6. Notify Interested Parties

    The probate court usually requires that all interested parties be notified of the will contest. Interested parties typically include all named beneficiaries of the contested will, beneficiaries of any prior wills and any heirs at law.

    7. Discovery Phase

    During discovery, both sides gather evidence to support their positions. This may involve depositions, requesting documents and obtaining expert testimony, especially in cases involving questions of mental capacity or allegations of undue influence.

    8. Mediation or Settlement Talks

    Often, will contests are settled out of court through mediation or settlement talks. This can save time, reduce costs and avoid the unpredictability of a trial.

    9. Trial

    If the case does not settle, it proceeds to trial, where a judge (and sometimes a jury, depending on jurisdiction) will hear evidence from both sides. Witnesses might include family members, medical experts and anyone who can provide relevant information about the decedent's intentions and state of mind.

    10. Judgment & Appeal

    The court issues a judgment after the trial, which may validate the will, invalidate the entire will or invalidate specific will provisions. Any party disagreeing with the judgment has the right to appeal. However, appeals must be based on arguments that the trial was conducted improperly or that the law was not applied correctly.

    Timeliness

    It's crucial to act within the time limits set by law, which vary by jurisdiction. These time limits can be quite short, sometimes as brief as a few months from when the will is admitted to probate.

    Given the emotional and financial stakes involved, contesting a will can be stressful and complicated. Professional legal advice is highly recommended to navigate probate law's intricacies and increase the chances of a favorable outcome.

    What Happens if a Will Contest Is Successful

    The results of a successful will contest depend on the specific grounds on which the challenge was upheld and the laws of your state:

    Will Declared Completely Invalid

    • If the judge/jury finds the entire will invalid, the estate will be distributed according to your state's intestacy laws. This means the deceased's assets will pass to their closest relatives (spouse, children, parents, etc.) based on a predetermined formula.
    • If a previous valid will exists, it might be brought forward and used to distribute the estate.

    Specific Provisions Invalidated

    • Those specific provisions may be voided if only certain parts of the will are deemed invalid (e.g., due to undue influence on just one beneficiary). The remaining valid portions of the will would still be upheld.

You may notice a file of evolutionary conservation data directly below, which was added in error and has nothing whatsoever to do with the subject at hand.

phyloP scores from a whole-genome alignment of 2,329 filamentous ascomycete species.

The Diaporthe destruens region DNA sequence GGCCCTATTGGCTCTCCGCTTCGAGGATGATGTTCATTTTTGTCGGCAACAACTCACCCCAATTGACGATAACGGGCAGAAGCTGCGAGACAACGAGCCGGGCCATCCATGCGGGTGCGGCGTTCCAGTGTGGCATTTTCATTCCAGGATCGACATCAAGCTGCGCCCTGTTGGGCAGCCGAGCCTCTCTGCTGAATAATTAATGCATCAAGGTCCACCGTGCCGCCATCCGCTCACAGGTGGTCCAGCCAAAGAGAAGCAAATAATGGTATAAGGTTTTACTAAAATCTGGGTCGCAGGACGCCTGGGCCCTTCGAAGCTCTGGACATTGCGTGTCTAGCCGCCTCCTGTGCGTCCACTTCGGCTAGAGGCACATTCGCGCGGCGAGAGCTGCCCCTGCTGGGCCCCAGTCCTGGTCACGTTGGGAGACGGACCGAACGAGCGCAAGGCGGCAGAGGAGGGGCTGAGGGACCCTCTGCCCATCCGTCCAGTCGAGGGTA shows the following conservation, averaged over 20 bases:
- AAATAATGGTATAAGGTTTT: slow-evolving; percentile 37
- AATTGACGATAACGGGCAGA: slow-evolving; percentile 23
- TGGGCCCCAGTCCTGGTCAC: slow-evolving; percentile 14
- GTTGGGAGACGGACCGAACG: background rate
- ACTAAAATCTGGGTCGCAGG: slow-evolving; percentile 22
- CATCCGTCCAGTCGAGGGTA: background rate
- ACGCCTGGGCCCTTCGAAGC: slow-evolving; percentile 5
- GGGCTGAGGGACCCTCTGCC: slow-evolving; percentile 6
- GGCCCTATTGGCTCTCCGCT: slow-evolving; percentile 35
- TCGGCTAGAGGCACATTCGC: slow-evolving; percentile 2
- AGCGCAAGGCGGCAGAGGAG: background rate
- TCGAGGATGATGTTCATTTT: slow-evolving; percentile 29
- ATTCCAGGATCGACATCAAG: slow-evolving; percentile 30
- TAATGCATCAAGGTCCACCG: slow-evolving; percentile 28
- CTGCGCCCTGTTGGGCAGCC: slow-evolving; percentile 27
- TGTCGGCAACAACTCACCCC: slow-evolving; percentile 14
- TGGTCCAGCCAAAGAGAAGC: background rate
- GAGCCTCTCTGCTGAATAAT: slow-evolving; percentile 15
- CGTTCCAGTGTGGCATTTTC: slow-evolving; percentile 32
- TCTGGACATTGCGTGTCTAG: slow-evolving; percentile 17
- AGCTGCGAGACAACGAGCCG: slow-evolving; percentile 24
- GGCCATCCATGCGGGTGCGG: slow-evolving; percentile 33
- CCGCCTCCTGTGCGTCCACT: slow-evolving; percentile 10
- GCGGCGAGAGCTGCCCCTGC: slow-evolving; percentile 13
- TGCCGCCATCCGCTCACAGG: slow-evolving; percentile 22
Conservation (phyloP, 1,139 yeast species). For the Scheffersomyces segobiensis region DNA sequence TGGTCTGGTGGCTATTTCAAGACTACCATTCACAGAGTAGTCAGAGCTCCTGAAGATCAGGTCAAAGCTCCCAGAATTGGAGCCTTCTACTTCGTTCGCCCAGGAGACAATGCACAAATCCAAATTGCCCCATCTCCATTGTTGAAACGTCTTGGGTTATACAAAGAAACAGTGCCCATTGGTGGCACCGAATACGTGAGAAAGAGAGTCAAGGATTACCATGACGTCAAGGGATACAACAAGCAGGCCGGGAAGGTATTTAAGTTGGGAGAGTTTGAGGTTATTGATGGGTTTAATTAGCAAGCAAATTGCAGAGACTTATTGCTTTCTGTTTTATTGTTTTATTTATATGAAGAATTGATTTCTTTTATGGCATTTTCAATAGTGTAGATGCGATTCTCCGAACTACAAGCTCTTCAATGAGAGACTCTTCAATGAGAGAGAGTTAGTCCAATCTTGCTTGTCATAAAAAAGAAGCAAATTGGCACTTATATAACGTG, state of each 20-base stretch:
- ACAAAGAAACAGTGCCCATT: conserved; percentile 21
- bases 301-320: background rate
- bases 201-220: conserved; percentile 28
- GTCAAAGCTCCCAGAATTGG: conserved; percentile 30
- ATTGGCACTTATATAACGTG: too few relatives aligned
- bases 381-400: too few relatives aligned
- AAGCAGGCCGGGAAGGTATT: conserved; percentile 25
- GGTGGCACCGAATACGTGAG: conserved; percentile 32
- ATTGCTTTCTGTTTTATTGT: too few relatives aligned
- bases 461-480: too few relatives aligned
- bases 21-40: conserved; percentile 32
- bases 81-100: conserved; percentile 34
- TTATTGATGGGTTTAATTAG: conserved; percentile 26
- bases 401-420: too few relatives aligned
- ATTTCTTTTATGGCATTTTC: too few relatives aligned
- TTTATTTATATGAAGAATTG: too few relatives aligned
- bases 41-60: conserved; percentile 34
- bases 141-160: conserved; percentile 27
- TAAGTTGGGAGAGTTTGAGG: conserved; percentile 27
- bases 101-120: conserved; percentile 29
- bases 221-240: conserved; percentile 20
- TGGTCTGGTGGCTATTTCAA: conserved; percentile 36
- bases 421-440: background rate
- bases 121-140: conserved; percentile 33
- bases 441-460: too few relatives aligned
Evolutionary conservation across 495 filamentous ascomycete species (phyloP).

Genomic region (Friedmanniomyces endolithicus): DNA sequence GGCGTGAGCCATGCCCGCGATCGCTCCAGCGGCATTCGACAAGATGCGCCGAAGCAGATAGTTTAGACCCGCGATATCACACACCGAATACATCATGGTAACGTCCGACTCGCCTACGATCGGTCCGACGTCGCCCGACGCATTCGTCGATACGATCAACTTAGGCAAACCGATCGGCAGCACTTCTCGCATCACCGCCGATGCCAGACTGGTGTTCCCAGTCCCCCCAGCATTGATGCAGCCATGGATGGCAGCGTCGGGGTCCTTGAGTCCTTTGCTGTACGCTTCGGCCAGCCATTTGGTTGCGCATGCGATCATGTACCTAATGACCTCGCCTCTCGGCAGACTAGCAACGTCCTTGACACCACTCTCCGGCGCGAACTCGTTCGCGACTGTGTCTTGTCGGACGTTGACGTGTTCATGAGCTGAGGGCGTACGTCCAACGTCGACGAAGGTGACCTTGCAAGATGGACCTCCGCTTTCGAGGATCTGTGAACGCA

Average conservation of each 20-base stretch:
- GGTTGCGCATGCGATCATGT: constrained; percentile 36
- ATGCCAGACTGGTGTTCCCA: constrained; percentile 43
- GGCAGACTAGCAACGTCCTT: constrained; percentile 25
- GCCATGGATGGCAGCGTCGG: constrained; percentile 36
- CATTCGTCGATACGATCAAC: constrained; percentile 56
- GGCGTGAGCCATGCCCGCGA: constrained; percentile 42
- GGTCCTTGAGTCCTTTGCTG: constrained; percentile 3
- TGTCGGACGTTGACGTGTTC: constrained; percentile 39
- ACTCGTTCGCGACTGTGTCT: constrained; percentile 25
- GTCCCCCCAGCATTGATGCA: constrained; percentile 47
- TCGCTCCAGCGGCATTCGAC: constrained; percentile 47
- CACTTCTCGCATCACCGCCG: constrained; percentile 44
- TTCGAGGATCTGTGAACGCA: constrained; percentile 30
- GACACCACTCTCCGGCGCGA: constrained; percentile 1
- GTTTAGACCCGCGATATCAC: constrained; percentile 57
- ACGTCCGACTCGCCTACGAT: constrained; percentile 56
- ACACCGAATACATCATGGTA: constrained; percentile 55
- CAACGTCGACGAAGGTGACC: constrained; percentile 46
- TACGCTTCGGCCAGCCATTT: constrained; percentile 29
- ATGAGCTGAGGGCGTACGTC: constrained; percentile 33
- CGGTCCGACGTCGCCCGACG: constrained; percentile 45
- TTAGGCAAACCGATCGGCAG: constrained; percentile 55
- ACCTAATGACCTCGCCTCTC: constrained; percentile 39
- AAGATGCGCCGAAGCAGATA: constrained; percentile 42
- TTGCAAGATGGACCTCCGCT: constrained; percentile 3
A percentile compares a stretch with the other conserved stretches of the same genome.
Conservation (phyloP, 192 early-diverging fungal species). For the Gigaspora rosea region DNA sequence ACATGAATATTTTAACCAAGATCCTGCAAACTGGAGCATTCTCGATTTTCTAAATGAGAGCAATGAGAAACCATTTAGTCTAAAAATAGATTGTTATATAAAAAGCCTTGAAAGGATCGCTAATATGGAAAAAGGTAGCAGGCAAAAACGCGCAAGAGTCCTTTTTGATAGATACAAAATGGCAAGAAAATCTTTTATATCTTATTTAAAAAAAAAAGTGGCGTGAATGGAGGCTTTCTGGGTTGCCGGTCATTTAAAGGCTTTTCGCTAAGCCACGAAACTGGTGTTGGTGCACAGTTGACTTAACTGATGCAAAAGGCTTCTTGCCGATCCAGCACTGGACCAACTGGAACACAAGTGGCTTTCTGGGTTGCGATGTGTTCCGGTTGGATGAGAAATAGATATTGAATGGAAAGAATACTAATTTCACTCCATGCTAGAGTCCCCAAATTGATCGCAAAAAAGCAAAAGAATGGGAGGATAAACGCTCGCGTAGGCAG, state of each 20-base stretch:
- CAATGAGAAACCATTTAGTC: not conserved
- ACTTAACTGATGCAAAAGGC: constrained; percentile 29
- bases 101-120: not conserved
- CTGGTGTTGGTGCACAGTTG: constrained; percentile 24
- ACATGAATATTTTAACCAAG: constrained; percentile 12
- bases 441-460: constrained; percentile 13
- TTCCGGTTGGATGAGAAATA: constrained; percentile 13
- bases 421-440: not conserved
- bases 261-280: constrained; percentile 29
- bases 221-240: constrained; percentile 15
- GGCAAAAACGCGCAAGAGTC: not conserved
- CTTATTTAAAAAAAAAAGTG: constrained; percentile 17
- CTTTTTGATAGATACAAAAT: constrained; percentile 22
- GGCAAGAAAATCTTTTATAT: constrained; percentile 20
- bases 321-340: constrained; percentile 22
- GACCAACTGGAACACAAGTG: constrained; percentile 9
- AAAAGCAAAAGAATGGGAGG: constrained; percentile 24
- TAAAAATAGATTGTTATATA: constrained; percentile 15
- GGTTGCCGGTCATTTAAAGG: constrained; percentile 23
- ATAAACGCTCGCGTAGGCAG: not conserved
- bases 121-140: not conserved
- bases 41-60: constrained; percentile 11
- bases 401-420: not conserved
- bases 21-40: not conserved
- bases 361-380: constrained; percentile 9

• In this case, the invalidated portion of the estate may be distributed as if the person whose bequest was contested had predeceased the testator. This often results in those assets passing under the will's residuary clause (which bequeaths anything not specifically allocated) or under state intestacy laws.

    Settlement Agreement

    • In many cases, parties involved in a will contest reach a settlement agreement before going to trial or even during the process.
    • A settlement allows for more flexibility and control over how the estate is distributed than having a judge impose a decision.

    Important Considerations:

    • The complexity of outcomes: Each contest presents unique circumstances, making it hard to predict the exact outcome if it's successful.
    • Contesting doesn't equal inheritance: Successfully contesting a will doesn't necessarily guarantee you will inherit. Other potential factors, like older wills or state intestacy laws, may control who ultimately receives assets.
    • Attorney guidance is crucial: The consequences of a successful will contest are legally complex. Working with an experienced estate planning attorney is essential for understanding the possible implications of your specific case.

    Conclusion

    Contesting a will is a complex legal procedure with significant implications. Understanding the potential outcomes and the associated costs will help you make an informed decision. If you believe you have a strong case, consulting with an experienced estate planning attorney is vital to protect your interests.

    Sources

    1. Will Contest. Cornell Law School - Legal Information Institute. https://www.law.cornell.edu/wex/will_contest
    2. How To Contest A Will and When You Should. Legal Zoom. https://www.legalzoom.com/articles/how-to-contest-a-will-and-when-you-should
    3. Contesting A Will. Nolo - Legal Encylopedia. https://www.nolo.com/legal-encyclopedia/grounds-challenging-will-30288.html
    4. Free Will from fabric by Gerber Life, a member of the Western & Southern Financial Group Family of Companies. https://www.westernsouthern.com/about/family-of-companies.